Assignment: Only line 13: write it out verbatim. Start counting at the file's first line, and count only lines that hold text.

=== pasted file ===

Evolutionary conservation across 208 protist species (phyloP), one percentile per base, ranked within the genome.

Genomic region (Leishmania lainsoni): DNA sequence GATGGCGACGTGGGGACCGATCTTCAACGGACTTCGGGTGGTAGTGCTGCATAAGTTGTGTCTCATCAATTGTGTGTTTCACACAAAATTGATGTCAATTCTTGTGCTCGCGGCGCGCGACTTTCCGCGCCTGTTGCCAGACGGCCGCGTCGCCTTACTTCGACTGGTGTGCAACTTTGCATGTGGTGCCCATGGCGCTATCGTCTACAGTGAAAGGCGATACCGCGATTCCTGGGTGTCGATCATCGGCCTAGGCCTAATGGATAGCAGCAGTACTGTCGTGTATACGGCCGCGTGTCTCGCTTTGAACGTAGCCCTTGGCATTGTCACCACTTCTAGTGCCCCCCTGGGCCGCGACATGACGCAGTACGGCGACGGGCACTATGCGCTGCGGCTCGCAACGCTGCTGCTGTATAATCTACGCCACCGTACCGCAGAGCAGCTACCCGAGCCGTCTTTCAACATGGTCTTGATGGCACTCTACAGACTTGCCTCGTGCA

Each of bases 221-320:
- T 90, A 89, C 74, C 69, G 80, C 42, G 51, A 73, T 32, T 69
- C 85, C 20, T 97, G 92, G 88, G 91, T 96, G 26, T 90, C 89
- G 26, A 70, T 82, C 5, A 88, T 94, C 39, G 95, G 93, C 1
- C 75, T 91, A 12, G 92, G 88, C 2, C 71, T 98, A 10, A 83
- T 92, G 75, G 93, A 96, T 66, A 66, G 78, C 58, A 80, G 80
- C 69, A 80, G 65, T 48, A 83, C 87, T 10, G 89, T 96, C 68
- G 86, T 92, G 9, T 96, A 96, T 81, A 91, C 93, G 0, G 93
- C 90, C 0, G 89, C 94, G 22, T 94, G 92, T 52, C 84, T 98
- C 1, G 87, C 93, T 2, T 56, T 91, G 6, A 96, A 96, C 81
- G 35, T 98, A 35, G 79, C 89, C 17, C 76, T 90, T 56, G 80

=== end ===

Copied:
- G 35, T 98, A 35, G 79, C 89, C 17, C 76, T 90, T 56, G 80